On August 6, 1855, Louisville was the stage of one of the worst sets of anti-immigrant riots in American history.
On that day history would ultimately call “Bloody Monday,” German and Irish Catholic immigrants who had come to the city to start new lives and exercise their rights as American citizens were instead beaten, stabbed and shot in the streets.
More than 20 people were killed that day amid the fighting, that was instigated by the Know Nothing Party, a Protestant political group that feared the waves of foreigners coming into the country were a threat to American democracy.
Nearly 170 years later, historical experts say the city has come a long way. Louisville is now considered one of the most welcoming cities in America for immigrants and boasts a diverse Catholic community.
Catholic Charities of Louisville CEO Lisa DeJaco Crutcher, whose immigrant ancestors had already settled in the city by that time, said, however, the infamous day — and the sentiments behind it — are events that some in the area seem to have forgotten.
“I would like for more people to know about and reflect on our history,” she said. “I think we do a pretty good job as a community, but sometimes … people with a heritage like mine don’t always draw the connection. I wish that more people consciously thought about that.”
Anti-immigrant sentiment ignited by fiery rhetoric
During the 19th century, immigration in the United States saw a dramatic surge. Historians estimate that between 1800 and 1930, more than 4 million foreigners, especially those of Irish and German descent, emigrated toward American soil.
In the 1840s and 1850s alone, experts believe roughly 1.5 million new residents came to America. In Louisville, nearly a quarter of the city’s 43,000 residents were foreign-born as of 1855, according to the Encyclopedia of Louisville.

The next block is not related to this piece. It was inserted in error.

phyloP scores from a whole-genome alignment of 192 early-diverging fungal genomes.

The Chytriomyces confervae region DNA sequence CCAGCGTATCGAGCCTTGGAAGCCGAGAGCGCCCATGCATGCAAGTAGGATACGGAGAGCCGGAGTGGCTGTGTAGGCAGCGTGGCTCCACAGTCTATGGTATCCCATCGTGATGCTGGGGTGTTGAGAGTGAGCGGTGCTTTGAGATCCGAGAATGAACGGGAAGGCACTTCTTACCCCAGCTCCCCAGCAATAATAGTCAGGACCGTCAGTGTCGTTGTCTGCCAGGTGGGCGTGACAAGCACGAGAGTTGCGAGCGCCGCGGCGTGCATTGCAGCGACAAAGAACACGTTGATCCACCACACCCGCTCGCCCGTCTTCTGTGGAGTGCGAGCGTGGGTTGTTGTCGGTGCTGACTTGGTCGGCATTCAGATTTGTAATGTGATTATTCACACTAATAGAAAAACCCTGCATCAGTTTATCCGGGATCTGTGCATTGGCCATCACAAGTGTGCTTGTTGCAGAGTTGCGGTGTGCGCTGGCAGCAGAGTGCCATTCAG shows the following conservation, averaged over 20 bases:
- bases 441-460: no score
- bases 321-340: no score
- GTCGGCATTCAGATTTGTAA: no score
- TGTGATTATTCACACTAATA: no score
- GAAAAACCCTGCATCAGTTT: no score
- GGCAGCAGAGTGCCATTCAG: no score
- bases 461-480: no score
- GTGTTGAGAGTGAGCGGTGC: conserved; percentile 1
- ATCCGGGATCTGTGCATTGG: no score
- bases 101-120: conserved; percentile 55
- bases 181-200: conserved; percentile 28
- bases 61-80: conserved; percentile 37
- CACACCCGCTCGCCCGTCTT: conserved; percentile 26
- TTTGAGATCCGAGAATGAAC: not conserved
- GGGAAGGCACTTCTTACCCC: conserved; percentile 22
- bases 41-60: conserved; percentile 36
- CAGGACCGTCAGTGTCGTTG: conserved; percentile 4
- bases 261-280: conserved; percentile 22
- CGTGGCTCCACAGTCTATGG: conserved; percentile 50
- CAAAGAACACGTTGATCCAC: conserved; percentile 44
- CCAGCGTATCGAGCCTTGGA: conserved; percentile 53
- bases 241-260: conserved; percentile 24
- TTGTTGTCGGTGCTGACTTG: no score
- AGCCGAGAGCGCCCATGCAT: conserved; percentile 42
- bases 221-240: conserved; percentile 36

As more immigrants kept coming to make a home in Derby City, anti-immigrant sentiment mounted, mirroring what was seen around the nation.
“The entire United States was sort of afflicted by this anti-immigrant fervor,” DeJaco Crutcher said.
Tensions in the city were stoked by the Know Nothing party, which were also spurred to action by their party leaders and the inflammatory words written by Louisville Daily Journal founder and longtime editor George D. Prentice. Members of the party deployed to precincts around the city on Election Day, preventing hundreds of German and Irish Catholic immigrants from exercising their right to vote.
As the day went on, violence erupted. People were beaten and stabbed in the streets. In one of the worst incidents recounted in the Aug. 7, 1855 edition of the Louisville Daily Journal, an entire immigrant neighborhood was set on fire, its residents were shot as they tried to escape their burning homes.
At least 22 people died on that day, though some historians believe the death toll was much higher.
Historians argue that Prentice, using his influence to publish anti-immigrant rhetoric in what was, at the time, the largest newspaper in the Ohio River Valley, played the largest part in inciting the riots that day. Others argue Prentice’s role was minor and tensions were already poised to boil over due to political conditions in the city at the time.